No. We know this because neutrino (flavor) oscillations exist. An antineutrino that was created together with an electron, e.g. in nuclear beta decay, can be absorbed in a reaction that produces a muon.
My interpretation of the mathematics is that if you could select a neutrino with a particular mass by measuring the electron energy precisely in the decay that V50 describes, then that neutrino would be a mixture of e, μ and τ neutrino states, at least from the moment that you measure the electron energy.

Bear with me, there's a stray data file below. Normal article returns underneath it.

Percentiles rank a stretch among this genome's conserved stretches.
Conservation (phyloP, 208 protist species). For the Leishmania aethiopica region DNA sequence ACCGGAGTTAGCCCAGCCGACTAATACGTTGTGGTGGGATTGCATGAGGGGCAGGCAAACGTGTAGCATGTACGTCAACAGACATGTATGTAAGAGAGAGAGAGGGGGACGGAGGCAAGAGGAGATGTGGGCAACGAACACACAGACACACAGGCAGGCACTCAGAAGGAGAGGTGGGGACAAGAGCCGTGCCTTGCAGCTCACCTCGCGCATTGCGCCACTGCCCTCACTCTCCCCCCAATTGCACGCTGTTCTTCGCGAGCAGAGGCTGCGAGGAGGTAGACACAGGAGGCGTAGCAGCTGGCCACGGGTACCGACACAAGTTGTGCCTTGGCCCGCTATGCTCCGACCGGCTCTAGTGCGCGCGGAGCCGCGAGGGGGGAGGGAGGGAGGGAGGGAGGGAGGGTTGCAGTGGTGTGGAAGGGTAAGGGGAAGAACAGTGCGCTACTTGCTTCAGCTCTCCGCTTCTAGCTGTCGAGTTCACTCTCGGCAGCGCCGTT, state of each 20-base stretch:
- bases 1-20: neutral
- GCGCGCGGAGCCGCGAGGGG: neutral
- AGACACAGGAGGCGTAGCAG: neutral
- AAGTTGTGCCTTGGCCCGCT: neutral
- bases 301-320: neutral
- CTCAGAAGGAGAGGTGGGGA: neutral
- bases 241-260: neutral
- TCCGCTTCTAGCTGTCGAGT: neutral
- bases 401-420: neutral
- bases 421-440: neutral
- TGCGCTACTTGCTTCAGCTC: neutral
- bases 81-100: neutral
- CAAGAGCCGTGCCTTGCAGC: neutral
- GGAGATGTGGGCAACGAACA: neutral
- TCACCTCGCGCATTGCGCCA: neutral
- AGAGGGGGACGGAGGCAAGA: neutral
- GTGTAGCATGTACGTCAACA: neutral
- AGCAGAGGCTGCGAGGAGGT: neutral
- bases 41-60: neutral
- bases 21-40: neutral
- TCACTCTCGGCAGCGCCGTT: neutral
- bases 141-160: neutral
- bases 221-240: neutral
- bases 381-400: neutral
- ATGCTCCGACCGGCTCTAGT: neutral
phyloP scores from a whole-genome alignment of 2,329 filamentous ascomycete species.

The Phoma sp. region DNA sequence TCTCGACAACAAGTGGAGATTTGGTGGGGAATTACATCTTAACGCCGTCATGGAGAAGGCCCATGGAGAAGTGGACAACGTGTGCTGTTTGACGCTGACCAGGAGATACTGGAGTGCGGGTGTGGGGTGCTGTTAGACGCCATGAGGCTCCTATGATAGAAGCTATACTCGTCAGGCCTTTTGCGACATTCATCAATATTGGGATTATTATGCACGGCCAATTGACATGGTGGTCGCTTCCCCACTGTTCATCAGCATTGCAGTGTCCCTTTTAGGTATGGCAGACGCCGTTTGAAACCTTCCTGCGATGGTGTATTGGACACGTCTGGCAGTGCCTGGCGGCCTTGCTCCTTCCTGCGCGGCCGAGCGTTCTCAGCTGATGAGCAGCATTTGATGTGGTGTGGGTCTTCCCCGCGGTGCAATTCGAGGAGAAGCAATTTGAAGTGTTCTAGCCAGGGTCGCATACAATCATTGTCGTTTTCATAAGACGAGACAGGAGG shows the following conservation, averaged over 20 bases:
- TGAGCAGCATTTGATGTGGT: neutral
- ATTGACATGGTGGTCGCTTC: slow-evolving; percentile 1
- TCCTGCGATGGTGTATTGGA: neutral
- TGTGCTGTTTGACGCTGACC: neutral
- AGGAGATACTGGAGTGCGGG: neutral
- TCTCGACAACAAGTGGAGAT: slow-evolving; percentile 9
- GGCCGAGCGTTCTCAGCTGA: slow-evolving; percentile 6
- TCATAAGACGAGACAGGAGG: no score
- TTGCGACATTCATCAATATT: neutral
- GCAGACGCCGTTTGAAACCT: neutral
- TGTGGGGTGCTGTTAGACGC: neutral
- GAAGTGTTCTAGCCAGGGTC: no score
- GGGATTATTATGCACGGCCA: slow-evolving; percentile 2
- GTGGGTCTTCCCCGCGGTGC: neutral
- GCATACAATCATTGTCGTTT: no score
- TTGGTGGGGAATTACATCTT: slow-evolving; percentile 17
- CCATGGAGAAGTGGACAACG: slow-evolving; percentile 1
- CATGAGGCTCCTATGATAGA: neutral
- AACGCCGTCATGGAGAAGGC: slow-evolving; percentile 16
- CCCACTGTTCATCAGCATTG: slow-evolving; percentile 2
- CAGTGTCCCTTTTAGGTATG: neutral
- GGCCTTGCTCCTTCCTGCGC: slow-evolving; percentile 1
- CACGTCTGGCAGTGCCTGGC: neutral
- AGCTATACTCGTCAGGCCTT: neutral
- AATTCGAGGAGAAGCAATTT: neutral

Furthermore, it would be a non-oscillating mixture because it would be a pure mass state. The probabilities of getting an e, μ or τ when the neutrino interacts, would be constant, and not vary with position or time as with neutrino oscillations.